Guild of Shepherds & Collies

Overcoming Reactivity

Re·ac·tive definition (Wikipedia): Showing a response to a stimulus, acting in response to a situation rather than creating or controlling it, having a tendency to react chemically. 

Reactivity can happen in many different situations, such as when a dog is excited/happy, frustrated or fearful/defensive. Because the reactivity behaviour can be very similar in each scenario, this behaviour is often assessed improperly, leading to improper training techniques and no progress.

Why is reactivity so prominent in herding or working breeds? Because these dogs are meant to do something. These breeds are hard wired to work and to use their brain, but so often they overuse their brain - unfortunately, most of the time, this overuse happens in the wrong scenarios.

Growling, lunging, barking, snarling, snapping and hackles (piloerection) can be seen in all forms of reactivity:

  • when a dog is excited and happy to see another person or dog
  • frustrated when the dog hits the end of the leash and can’t go further, or if a dog is behind a gate/fence (barrier frustration)
  • When a dog is scared of a person or dog they will act out defensively as to say “look at how big and tough I am, you better stay away”
  • Don’t forget, plain jane communication. When a dog doesn’t like something the other dog is doing or saying, your dog may react with these same behaviours


So What Can You Do About Your Dog’s Reactivity?


In order to work on lowering and extinguishing your dog’s reactivity, we have to know why the dog is reacting. Many owners will know without a doubt why their dog is reacting, but there are some cases where your dog’s behaviour is more complicated than you may think. These behaviours will need more sensitivity with training.

Ultimately, your dog is reacting for one of two reasons, or in more complex cases, both:

Distance Increasing: The dog wants the stimulus to go away; they are trying to scare the other dog or person off to gain more distance in between.

Distance Decreasing: This means the dog wants to get closer to the stimulus, often barking in excitement or frustration, sometimes just vocalizing.




Before you even plan on working with your dog on the problem behaviour, you MUST make sure you are fulfilling your dog’s basic needs.

Exercise – lack of exercise causes major frustration in dogs and can actually be a reason why some dogs act out aggressively.

Mental Enrichment – incredibly important for herding breeds. These dogs love to use their brain and problem solve (like most dogs), so it’s up to you to give them daily jobs and satiate that need.

Social Interaction – Dogs are social creatures and they need to have constant social contact everyday, otherwise they will be demanding it elsewhere.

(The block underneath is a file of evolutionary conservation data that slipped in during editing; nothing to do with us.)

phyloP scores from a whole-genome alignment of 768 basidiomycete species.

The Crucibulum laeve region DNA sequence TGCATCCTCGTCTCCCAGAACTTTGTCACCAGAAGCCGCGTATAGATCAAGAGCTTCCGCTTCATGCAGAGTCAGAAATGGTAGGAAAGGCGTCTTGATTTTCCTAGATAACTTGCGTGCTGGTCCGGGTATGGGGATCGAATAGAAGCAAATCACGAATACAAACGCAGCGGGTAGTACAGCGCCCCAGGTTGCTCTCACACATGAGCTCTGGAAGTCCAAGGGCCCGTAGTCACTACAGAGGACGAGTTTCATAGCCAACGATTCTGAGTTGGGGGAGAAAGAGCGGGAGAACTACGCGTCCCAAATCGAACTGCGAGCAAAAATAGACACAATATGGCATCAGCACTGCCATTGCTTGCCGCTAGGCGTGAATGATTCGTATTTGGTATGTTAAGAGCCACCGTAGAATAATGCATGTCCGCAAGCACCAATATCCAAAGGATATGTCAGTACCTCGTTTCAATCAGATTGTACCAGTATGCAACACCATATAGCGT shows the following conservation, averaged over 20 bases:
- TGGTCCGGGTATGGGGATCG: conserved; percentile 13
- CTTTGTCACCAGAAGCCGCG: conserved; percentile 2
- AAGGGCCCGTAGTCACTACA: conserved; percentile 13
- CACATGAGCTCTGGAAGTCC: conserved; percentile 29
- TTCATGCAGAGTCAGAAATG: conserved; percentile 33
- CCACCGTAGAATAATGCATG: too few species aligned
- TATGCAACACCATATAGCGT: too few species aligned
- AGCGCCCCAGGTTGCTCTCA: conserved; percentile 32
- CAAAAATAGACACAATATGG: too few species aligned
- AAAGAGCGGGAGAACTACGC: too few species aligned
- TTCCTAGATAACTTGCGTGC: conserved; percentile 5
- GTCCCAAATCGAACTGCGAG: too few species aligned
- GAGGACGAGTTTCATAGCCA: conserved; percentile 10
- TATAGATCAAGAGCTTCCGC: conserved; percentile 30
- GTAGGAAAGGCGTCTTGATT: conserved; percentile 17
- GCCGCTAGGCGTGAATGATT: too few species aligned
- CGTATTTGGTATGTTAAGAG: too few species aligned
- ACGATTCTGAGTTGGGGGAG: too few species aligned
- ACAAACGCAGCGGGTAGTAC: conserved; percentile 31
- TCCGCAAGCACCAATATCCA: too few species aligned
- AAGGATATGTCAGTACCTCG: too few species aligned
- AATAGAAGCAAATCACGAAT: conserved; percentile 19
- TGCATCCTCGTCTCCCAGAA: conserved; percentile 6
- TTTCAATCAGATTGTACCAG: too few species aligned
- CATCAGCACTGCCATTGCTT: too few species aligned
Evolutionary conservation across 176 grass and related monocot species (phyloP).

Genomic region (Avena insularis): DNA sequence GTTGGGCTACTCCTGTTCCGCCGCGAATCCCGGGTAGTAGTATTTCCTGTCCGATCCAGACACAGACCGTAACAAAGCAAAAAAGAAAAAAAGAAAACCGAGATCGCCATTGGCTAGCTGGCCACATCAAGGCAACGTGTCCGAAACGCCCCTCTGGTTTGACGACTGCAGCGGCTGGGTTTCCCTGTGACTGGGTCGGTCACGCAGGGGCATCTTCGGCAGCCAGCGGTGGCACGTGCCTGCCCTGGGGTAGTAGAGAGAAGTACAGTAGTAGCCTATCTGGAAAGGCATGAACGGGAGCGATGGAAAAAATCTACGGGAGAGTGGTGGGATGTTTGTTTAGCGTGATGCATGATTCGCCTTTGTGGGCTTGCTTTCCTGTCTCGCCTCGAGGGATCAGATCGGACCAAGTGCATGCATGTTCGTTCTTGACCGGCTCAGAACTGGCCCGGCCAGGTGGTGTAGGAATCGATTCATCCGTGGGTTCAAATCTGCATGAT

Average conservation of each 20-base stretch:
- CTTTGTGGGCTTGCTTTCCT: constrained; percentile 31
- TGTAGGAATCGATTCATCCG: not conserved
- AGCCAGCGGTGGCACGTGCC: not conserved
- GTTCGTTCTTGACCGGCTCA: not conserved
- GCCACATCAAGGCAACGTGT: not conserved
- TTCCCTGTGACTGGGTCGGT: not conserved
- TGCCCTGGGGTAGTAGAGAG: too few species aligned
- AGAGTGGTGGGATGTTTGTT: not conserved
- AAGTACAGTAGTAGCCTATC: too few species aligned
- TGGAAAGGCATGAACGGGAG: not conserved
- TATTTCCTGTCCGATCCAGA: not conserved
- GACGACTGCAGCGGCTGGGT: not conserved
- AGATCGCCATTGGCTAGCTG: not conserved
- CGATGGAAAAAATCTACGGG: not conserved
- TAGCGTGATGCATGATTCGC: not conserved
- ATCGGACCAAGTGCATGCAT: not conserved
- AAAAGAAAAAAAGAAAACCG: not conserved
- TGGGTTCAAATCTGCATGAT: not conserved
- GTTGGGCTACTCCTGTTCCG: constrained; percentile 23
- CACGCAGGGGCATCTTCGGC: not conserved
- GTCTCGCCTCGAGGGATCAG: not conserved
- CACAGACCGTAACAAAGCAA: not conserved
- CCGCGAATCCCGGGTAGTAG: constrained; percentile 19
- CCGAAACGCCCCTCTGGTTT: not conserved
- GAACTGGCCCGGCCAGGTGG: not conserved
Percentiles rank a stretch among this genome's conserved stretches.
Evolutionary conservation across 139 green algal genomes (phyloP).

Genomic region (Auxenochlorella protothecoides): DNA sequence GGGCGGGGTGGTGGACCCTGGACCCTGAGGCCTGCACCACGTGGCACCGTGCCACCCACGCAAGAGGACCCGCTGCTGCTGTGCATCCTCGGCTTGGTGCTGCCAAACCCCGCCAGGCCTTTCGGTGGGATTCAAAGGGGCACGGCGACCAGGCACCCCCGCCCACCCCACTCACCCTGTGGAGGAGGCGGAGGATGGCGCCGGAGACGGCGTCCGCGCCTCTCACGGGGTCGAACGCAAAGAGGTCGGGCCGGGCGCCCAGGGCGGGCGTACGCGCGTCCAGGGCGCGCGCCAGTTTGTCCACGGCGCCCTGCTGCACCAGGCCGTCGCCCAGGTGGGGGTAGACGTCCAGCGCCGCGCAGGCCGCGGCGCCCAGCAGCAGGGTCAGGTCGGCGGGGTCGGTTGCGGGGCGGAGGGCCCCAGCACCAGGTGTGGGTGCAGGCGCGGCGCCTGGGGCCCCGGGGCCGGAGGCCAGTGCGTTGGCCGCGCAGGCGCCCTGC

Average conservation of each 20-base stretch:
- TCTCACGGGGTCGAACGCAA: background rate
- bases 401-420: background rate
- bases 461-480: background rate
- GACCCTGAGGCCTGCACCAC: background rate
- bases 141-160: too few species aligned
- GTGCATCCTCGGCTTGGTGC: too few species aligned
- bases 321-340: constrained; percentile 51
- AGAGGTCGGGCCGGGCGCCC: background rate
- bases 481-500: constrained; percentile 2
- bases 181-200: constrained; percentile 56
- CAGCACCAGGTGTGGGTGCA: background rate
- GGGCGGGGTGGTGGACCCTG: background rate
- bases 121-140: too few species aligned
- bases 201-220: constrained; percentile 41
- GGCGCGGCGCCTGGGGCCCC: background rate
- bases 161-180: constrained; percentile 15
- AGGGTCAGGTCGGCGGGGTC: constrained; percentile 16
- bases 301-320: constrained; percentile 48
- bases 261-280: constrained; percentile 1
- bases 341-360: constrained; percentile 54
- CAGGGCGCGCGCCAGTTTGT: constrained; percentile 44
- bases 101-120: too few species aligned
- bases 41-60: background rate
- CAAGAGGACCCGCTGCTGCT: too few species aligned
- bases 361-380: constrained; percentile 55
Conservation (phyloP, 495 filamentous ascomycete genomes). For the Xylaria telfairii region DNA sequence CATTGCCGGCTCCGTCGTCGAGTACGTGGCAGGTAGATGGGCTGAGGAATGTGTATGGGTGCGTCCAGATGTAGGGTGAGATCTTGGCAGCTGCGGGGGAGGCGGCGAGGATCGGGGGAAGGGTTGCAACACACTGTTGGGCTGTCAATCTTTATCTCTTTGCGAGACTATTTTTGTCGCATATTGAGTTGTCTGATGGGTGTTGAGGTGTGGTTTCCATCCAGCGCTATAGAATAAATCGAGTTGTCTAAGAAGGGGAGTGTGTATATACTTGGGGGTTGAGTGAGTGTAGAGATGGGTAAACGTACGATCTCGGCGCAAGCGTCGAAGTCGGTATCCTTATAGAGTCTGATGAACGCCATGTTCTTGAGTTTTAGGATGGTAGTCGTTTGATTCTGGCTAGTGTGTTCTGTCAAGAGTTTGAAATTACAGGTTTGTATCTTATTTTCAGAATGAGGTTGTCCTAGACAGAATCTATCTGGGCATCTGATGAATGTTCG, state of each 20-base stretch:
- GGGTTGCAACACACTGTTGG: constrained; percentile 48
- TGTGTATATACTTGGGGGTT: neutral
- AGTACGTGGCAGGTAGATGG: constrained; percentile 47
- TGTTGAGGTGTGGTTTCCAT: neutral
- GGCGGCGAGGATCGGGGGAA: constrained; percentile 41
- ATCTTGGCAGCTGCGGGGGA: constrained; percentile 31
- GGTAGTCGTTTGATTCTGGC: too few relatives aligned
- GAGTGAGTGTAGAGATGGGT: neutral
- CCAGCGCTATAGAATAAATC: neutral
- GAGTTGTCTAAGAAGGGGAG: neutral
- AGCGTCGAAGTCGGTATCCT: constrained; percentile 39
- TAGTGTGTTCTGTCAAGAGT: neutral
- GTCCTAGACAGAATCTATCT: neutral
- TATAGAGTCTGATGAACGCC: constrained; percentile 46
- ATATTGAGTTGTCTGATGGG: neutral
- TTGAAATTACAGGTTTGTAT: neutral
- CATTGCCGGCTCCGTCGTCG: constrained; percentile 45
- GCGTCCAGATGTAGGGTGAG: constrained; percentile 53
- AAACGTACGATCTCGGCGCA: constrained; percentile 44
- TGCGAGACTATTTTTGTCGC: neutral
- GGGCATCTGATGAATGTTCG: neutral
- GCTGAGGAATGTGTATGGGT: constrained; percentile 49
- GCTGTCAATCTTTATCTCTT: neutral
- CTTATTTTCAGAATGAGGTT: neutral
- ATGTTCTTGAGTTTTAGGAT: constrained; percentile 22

Nutrition – Feeding your dog low quality kibble can have an effect on your dog’s behaviour. If you’re feeding them highly processed food that is filled with corn, the dog is going to have these bursts of energy from low quality carbs. Feeding your dog a whole food diet or even a high quality kibble will greatly help your training. But don’t expect miracles: it takes about three months to start noticing a change.

Equipment – Using the right equipment when working with a reactive dog can make a world of difference. Finding the right one for your dog may take some time and a few returns, but once you find the right fit, it makes your job for training much easier.

HALTI® Head Harness – This is used if you have a very strong puller or large dog. It gives us a little more control so the dog is constantly practicing bad behaviours (moving us towards the trigger and failing). Please keep in mind that your leash should always be shortened, but keep it slack. If the dog was to lunge with the full momentum of a 6 ft lead, he or she can injure themselves and your arm.

Freedom No Pull Harness – This body harness is absolutely wonderful for dogs that become frustrated or nervous, the pressure it taken off the neck (where accidental suffocation can take place and increase reactivity) and often dogs react better when put in a body harness. Of course there are some dogs who hate them, even when conditioned, so try it on and see how your dog likes it.

Leashes – Please only use a 4-8ft LEAD. No retractable leashes. Silky leashes are a wonderful tool to add to any owners tool box of training.




Distance Increasing Reactivity (fearful, nervous dogs)

In order to change the exhibiting behaviour, we must change the underlying behaviour. Your dog wouldn’t be screaming for the stimuli to go away if he or she liked them, correct? Many trainers and owners want to focus solely on the exhibiting behaviour, but in actuality you need to fix the underlying problem, and get your dog feeling secure and safe so they won’t react any longer.

In order for us to work with this, we need to put a few exercises together. Generally these exercises should be used in conjunction with one another on your walks and set up scenarios (going to a location where you will see the trouble stimuli and working over and over for 30 minutes, a few times a week).

Changing Your Dog’s Perception with Counter-conditioning

  1. When your dog spots the “bad thing”, I want you to mark it “good dog” and simply feed your dog an extremely tasty human food treat (boiled chicken, steak, pepperoni, deli meat) - a very high value food.
    (The only reason I like to use food instead of toys is that playing with your dog can amp them up more, causing more adrenaline to enter the system and this can backfire. I’ll usually use food until we start having no response when your dog is confronted with the stimuli then start incorporating a tug toy if your dog likes playing).